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When NYC Mayor Bloomberg was speaking via video-link at Greenbuild, and while the Toronto Airport security strike delayed green building practitioners from returning home, a growing group of "occupiers" continued a now one month old occupation of Zuccotti Park in New York City. There are many attempts to explain what's going on there, but the best I've seen comes in the words of those on the ground–-this is no simple single-issue movement to be cordoned off as a faction. Nor is it a "left" or "right" movement; the call has appeal to original tea party members, greens, labor, and so many others who count themselves among "the 99%."
I won't attempt to create my own container to box-in what's happening there. I was there Sunday, and it's very clear to me that attempting to do so would do a disservice to the passion, creativity, community, diversity, and collective seeking found in Zuccotti Park. But I came away mulling over the links to what the green building community is trying to accomplish.
At Greenbuild I thoroughly enjoyed a session called Beyond LEED, which had Jason Mclennon from ILBI and Brendan Owens from USGBC exploring the interconnection of LEED and Living Building Challenge, and others also tackling the broader question with gusto. Where I go beyond LEED is beyond buildings, even living buildings, to resilient and generative communities and economies in a rapidly changing world. I also go to the question of what would material management look like in a sustainable society?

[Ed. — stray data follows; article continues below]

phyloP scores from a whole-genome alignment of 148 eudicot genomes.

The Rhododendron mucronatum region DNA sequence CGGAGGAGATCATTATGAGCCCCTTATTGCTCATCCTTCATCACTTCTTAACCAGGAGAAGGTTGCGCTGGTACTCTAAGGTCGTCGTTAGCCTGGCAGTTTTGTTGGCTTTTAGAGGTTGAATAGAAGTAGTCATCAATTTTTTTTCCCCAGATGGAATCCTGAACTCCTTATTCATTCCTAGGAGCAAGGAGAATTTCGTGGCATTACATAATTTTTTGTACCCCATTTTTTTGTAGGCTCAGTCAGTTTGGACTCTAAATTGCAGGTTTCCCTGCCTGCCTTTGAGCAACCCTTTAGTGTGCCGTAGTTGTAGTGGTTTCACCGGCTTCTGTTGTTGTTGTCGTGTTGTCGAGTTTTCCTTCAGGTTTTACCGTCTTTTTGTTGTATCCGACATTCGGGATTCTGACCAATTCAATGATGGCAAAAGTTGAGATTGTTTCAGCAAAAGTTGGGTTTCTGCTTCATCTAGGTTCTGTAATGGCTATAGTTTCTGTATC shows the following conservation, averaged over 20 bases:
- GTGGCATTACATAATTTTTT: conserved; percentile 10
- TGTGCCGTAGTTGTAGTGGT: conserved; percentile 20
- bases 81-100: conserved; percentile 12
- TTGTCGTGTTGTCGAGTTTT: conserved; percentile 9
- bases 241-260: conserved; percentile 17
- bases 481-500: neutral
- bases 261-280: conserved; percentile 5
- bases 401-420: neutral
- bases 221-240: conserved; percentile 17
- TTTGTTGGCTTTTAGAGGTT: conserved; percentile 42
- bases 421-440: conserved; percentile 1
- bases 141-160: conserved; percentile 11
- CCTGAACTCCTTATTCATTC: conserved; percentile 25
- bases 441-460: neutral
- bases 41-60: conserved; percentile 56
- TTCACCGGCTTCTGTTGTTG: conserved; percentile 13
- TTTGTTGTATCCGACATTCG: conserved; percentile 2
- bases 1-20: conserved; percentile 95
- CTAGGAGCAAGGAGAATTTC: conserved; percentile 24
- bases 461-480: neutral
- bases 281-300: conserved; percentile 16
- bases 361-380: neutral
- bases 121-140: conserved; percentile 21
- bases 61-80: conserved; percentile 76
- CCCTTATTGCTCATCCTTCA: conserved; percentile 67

So what's the connection here?
Ultimately a smattering of living buildings in a dying economy won't take us much further than a smattering of "green" products in an economy where it's still cheaper to ignore ecological and social consequences of manufacturing and its supply chain. A smattering of companies taking "triple bottom line" and "corporate social responsibility" to heart is equally limited when publicly traded companies can get sued if they let anything get in the way of maximizing financial shareholder value, and where discounting the future is basic unquestioned business practice.
What I get out of this upswelling of activism is that many in this country and the world are ready for a new economic story. It's not just about jobs, although that's a big part of it. People are connecting the dots between things that don't work in our food system, our education system, our building industry, our government, and so much more–-and why the fixes we attempt seem to get stymied by the incentives and assumptions embedded in our current economic system. More and more people are actively looking for alternatives.
What's fantastic is just how many creative alternatives are out there–-just like the green building movement, there's a whole world of people and organizations testing new ideas and designing a new economy. There are new corporate structures that let publicly traded companies concern themselves with more than profits; proposals for a financial transactions tax and to replace labor taxes with resource taxes; new ways to get dollars circulating in local communities; even alternate frameworks and entirely new models for the economic system as a whole.
I'd like to see the building design and construction community approach the economic system as a design problem to be solved rather than a design constraint to operate within.
Don't get me wrong; I'm astounded by all the creativity and progress that's been made in "tunneling through the cost barrier", showing how green design is cost effective today–-but imagine if building green products, buildings, and communities was the no-brainer default option because the economy gave us the right signals. Just think what would be possible!
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